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Seychelles: ‘Outlook Positive’ – IMF Approves $56m EFF and $46m RSF for Seychelles


The executive board of the International Monetary Fund (IMF) approved on May 31 a total of $56 million for a three-year arrangement for Seychelles under the Extended Fund Facility (EFF), and $46 million in a three-year arrangement under the Resilience and Sustainability Facility (RSF), according to a press release on Thursday.

The new EFF will replace the previous one approved on July 29, 2021.

Gita Gopinath, first deputy managing director and acting chair of the board, said that “Under the 2021 EFF, the Seychellois economy showed resilience to shocks, including the COVID-19 pandemic and Russia’s war in Ukraine. The authorities’ policy measures helped the economy recover quickly from the pandemic-related disruptions and provided necessary support for households and the private sector.”

She furthermore pointed out that “Strong growth and better than expected fiscal outturns contributed to the rapid decline in public debt and the restoration of macroeconomic stability. Monetary policy has remained appropriately accommodative in light of moderate inflation. However, the authorities should remain vigilant to signs of inflationary pressures and adjust the monetary policy stance if needed.”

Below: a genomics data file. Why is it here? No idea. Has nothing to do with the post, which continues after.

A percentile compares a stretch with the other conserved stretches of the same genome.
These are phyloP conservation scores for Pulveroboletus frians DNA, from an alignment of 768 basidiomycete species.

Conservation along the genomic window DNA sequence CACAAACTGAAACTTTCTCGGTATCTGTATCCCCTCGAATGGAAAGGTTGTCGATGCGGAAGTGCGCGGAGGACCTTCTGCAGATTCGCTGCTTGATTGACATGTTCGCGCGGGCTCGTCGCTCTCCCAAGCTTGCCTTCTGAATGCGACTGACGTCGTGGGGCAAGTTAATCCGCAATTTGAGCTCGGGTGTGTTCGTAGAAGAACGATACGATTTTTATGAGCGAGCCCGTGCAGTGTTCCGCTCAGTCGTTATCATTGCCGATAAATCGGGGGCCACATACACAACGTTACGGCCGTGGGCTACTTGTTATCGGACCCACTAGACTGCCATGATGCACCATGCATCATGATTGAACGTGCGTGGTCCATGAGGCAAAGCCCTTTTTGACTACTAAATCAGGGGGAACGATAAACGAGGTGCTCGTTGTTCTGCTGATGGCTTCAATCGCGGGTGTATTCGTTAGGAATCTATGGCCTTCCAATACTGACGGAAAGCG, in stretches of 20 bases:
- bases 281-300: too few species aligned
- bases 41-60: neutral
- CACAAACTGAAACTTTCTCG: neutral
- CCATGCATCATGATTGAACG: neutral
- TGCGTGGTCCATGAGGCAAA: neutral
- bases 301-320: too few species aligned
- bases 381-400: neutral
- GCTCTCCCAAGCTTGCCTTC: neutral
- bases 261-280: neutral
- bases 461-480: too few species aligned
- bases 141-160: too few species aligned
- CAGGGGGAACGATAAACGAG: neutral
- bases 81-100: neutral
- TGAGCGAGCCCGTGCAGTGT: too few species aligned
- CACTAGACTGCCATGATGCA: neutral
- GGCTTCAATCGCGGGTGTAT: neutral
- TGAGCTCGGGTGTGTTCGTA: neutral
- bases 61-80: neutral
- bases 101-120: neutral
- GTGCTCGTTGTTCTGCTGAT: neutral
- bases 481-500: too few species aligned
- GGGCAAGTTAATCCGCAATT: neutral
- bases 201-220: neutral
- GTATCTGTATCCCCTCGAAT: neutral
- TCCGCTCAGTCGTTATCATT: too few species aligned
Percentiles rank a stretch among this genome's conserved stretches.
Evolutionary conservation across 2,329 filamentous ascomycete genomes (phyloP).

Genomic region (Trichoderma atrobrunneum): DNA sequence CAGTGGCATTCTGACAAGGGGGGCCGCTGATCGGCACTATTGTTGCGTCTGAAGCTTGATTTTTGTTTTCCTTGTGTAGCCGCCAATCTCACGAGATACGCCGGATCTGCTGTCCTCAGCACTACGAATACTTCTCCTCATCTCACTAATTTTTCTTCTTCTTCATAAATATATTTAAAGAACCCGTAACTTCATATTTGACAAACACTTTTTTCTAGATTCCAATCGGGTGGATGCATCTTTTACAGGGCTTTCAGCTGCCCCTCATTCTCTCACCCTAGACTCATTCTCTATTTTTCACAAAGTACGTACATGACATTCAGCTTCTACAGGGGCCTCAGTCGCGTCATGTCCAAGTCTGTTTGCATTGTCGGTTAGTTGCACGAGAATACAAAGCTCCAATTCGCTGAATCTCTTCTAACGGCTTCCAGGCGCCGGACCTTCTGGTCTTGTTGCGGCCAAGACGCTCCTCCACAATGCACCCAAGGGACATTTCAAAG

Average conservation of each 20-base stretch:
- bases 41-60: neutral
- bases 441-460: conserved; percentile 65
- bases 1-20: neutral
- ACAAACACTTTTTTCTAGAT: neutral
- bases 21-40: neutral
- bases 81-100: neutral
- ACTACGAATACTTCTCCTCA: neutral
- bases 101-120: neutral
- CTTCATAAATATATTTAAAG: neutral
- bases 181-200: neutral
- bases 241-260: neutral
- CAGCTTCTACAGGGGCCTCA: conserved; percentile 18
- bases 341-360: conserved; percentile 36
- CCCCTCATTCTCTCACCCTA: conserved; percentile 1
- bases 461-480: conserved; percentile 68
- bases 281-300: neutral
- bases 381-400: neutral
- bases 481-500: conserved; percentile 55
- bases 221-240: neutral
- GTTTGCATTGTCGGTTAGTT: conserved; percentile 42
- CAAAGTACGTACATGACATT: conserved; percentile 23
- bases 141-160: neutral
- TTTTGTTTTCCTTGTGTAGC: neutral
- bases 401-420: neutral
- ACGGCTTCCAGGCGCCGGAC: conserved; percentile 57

According to the IMF statement, Seychelles’ economic outlook is “positive”, noting that tourism performance had almost reached its pre-pandemic level, while inflation is expected to remain moderate. “However, Seychelles continues to face substantial risks, including from global financial and economic developments, which could severely impact tourism, and climate change,” the institution said.

Furthermore, the IMF is noted that Seychelles’ government authorities have “satisfactorily” implemented policies to restore macroeconomic stability following several shocks, namely those caused by COVID-19.

“All quantitative targets through end-December 2022 were met and all but one structural benchmark were met or implemented with delay,” said the statement.

Meanwhile, the RSF is expected to support the island nation’s plans to build resilience to climate change by “lifting bottlenecks to climate-related investments and by facilitating the integration of climate-related considerations into macroeconomic policies and frameworks.”

The RSF arrangement for Seychelles, the second in Africa, will exploit synergies with other sources of public financing and help catalyze further private financing for climate-related investments.

The arrangement is also intended encourage more private financing together with other official financing, with a focus on “mainstreaming climate change in the government budget, strengthening climate-related risk management for financial institutions, and undertaking climate adaptation and mitigation reforms, including through measures to facilitate energy transition.”